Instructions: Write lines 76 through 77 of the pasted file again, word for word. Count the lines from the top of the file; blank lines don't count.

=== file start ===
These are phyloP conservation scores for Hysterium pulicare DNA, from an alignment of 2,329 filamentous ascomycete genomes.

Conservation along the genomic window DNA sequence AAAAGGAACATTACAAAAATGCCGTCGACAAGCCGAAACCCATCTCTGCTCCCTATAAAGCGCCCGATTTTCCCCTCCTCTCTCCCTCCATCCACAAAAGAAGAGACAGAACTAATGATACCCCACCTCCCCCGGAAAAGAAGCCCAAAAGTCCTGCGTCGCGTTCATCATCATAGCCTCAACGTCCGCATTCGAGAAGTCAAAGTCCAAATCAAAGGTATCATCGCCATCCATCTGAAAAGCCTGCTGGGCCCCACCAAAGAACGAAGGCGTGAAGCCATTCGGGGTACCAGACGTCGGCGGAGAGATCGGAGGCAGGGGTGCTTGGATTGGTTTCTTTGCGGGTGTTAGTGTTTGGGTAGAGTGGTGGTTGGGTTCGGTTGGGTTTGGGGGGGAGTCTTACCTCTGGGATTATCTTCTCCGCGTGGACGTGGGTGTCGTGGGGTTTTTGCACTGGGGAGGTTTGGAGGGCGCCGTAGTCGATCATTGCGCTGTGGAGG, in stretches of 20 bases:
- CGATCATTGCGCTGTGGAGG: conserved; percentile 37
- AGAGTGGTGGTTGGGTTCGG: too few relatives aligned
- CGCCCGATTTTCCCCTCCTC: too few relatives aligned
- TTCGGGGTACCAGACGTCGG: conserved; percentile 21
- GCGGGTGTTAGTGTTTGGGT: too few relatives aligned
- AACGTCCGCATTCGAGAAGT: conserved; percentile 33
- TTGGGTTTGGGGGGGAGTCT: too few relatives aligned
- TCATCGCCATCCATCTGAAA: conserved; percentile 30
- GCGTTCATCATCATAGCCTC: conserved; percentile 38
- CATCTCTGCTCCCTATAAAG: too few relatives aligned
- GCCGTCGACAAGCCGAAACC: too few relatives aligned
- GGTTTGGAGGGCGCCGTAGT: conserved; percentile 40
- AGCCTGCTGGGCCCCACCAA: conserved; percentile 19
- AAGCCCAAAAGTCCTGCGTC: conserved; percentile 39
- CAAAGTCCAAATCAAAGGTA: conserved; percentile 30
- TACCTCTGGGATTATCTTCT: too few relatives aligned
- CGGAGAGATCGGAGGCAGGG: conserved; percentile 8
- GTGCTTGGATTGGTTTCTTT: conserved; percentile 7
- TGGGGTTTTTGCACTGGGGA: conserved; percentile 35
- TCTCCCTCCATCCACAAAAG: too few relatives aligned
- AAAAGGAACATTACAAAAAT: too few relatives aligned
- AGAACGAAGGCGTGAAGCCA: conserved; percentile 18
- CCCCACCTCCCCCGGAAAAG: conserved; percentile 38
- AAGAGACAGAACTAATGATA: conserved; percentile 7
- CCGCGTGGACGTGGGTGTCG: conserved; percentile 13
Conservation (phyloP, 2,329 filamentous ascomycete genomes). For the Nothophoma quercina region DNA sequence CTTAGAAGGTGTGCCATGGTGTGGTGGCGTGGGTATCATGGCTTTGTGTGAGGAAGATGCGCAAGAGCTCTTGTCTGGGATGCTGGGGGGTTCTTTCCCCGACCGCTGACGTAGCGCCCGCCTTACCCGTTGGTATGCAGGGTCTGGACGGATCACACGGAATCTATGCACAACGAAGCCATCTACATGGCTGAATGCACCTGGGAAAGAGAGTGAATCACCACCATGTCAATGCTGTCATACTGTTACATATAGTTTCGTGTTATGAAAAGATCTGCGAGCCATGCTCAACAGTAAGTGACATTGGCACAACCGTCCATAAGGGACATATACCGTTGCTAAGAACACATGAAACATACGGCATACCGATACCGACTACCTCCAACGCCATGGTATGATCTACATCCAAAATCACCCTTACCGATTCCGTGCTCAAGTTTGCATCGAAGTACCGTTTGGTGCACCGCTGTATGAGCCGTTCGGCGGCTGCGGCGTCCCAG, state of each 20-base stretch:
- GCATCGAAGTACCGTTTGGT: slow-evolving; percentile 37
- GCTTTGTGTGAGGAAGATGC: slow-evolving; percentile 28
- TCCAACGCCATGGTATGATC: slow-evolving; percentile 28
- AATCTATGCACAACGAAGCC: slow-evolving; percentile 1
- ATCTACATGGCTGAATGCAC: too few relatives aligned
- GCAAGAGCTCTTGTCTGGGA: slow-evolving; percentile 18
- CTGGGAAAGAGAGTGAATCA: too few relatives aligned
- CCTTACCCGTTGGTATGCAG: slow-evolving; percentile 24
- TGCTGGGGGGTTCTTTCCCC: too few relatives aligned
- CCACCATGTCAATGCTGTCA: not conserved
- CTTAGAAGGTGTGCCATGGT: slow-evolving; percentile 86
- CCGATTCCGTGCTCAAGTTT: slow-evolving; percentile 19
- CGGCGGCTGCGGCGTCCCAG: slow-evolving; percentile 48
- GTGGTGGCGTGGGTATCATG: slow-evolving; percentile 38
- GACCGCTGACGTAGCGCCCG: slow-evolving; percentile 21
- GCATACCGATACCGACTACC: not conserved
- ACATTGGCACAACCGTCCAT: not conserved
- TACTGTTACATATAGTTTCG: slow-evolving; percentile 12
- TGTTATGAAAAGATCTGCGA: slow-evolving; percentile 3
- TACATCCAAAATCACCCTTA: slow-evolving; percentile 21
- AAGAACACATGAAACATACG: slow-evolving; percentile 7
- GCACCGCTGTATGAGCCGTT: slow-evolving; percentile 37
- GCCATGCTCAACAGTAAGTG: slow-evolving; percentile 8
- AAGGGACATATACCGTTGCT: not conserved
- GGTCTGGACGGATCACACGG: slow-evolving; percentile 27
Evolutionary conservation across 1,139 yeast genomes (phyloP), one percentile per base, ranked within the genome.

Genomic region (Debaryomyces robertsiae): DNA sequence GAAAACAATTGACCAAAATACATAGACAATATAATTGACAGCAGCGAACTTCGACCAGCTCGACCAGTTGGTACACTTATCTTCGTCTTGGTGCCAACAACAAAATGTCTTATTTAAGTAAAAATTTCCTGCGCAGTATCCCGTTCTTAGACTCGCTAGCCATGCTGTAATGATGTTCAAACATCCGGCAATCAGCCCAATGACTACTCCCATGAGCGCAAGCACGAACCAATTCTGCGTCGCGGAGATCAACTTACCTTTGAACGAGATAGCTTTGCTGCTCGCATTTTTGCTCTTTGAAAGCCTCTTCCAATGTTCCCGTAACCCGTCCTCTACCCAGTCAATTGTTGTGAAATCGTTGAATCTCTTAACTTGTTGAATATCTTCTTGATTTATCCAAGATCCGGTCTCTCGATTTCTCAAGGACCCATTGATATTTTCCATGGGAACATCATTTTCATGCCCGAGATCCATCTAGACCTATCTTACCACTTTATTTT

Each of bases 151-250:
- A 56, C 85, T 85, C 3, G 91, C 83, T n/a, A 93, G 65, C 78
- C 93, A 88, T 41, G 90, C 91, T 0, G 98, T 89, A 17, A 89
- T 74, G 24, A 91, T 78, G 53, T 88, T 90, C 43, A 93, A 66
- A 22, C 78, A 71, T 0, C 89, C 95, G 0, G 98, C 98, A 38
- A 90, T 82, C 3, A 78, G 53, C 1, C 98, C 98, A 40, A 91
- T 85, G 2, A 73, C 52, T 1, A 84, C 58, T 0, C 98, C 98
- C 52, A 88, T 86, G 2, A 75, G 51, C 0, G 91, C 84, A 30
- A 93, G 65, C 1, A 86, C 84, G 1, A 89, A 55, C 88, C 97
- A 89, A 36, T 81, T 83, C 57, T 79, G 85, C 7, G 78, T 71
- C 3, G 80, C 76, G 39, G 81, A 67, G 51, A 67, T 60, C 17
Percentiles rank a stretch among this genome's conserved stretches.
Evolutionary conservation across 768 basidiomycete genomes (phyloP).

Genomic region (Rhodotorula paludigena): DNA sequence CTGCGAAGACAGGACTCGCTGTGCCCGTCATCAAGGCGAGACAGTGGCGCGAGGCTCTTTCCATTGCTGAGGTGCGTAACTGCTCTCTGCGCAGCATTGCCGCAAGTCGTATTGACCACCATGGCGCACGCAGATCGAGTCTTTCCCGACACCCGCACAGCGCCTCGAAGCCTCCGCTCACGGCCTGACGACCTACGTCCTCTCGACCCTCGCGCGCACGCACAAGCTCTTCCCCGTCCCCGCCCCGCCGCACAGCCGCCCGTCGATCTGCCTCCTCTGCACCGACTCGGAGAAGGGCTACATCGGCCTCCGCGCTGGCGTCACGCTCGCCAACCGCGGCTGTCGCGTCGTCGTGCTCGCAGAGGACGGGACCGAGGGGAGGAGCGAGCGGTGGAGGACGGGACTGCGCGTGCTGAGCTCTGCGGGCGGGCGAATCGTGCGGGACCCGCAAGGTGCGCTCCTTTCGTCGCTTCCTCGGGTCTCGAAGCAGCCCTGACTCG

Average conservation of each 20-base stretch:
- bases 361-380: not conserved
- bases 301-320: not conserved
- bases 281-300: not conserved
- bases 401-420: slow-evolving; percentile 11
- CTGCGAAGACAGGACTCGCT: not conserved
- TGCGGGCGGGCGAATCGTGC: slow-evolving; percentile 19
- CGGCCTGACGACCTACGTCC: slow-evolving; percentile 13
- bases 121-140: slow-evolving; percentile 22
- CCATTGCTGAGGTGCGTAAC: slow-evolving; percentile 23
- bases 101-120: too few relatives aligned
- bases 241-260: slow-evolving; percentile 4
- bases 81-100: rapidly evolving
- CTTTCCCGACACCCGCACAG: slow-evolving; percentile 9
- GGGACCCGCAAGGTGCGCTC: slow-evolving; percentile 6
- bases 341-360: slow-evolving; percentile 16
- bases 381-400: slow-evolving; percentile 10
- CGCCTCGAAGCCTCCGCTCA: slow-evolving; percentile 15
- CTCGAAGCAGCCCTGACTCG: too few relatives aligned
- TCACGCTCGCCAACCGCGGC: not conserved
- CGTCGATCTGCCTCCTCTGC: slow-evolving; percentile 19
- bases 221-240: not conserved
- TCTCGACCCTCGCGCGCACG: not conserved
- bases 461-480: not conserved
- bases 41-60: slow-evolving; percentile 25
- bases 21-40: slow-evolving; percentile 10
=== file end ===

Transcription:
- TGCGGGCGGGCGAATCGTGC: slow-evolving; percentile 19
- CGGCCTGACGACCTACGTCC: slow-evolving; percentile 13